Trade Negotiations in the Tokyo Round: A Quantitative Assessment

Trade Negotiations in the Tokyo Round: A Quantitative Assessment

Trade Negotiations in the Tokyo Round: A Quantitative Assessment

Trade Negotiations in the Tokyo Round: A Quantitative Assessment

Excerpt

SINCE World War II, Europe, Japan, and the United States have dramatically reduced their protective barriers against imports through a succession of trade negotiations conducted within the General Agreement on Tariffs and Trade (GATT). International trade has grown at an unprecedented pace in these three decades, in part because of this continuous process of world trade liberalization and the related movements toward economic integration in Europe, which resulted in the total elimination of tariffs within a major trading region.

This study examines the present state of trade protection and the economic effects of future trade liberalization. We estimate the changes in trade flows, welfare benefits, employment, and exchange rates that could be expected from alternative types of liberalization of remaining tariff and nontariff barriers to trade. The study carries out these estimates for the United States, the European Economic Community (EEC), Japan, Canada, Austria, Finland, Norway, Sweden, Switzerland, Australia, and New Zealand. In addition, it considers prospective effects of the trade negotiations on the exports of the developing countries. The study therefore represents a comprehensive assessment of existing protection and the economic impact of trade liberalization for the industrial Western economies and for the Third World.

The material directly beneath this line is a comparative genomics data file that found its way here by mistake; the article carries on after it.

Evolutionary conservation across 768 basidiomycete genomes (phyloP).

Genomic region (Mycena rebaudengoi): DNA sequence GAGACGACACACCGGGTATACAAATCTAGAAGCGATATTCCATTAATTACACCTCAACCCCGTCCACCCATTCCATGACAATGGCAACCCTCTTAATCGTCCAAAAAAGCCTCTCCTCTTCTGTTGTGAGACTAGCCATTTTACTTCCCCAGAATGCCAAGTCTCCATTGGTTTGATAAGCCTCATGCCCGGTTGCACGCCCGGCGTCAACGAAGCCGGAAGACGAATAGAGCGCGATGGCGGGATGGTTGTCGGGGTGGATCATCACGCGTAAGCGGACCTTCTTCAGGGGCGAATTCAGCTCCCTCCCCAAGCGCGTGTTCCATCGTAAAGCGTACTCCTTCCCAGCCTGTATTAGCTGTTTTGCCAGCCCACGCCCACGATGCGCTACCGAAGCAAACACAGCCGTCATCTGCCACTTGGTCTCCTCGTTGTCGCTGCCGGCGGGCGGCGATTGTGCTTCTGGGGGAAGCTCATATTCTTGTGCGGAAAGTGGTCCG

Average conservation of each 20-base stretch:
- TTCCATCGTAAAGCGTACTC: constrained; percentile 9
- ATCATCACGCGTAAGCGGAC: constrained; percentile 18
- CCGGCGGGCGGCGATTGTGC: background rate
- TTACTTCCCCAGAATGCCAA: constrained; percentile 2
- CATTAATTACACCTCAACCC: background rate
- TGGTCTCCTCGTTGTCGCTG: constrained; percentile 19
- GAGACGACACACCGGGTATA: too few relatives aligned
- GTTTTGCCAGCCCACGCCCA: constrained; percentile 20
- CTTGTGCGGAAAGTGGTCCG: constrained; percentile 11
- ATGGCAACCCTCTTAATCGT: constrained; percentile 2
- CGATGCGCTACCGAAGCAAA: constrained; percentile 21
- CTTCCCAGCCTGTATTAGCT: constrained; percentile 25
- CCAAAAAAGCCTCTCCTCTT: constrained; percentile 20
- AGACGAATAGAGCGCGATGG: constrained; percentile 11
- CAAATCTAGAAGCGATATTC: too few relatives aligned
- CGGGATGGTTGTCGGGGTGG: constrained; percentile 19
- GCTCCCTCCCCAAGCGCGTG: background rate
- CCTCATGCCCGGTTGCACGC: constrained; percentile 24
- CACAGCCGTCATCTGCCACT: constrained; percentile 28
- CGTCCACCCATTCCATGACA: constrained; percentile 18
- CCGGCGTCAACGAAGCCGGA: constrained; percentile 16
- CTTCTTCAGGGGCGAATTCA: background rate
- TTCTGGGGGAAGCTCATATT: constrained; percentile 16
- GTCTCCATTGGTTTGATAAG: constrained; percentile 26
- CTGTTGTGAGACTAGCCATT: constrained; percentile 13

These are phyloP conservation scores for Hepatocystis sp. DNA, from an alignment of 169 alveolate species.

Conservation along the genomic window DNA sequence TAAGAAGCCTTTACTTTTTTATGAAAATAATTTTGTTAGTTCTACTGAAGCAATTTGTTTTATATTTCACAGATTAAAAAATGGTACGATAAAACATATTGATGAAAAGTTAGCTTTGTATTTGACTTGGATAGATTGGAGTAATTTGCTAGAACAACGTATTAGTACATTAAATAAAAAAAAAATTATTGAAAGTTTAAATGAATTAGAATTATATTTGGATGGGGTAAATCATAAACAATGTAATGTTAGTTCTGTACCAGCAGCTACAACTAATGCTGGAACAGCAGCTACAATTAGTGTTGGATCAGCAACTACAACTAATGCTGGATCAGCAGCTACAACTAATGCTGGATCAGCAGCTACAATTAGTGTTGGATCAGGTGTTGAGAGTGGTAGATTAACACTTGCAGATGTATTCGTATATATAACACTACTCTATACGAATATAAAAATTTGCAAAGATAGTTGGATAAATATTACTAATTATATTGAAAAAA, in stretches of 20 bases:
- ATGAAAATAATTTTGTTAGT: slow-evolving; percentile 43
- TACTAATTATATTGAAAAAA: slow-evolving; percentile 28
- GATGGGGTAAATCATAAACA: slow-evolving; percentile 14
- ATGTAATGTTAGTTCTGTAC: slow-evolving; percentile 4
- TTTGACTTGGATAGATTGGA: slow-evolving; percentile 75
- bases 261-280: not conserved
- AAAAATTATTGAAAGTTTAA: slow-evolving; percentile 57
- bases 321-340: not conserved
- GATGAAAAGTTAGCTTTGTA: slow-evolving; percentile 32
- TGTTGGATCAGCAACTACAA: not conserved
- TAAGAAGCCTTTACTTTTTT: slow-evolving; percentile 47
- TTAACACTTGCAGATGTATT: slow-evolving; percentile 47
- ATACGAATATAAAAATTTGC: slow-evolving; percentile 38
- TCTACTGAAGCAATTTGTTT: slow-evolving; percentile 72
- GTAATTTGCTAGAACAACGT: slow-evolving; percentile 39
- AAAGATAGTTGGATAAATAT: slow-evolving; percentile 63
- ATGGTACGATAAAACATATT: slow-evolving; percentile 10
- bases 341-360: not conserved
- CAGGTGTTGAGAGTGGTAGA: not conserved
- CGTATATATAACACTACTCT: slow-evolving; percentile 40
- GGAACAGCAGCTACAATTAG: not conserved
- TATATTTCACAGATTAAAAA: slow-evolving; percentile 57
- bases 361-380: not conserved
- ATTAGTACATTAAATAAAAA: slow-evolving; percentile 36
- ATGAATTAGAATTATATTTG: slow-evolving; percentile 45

The immediate motivation for this study comes from the Tokyo Round of Multilateral Trade Negotiations. These negotiations, located in Geneva, have been in progress since 1974. A principal objective of the study is to provide a reliable basis for the evaluation of policy alternatives within the . . .

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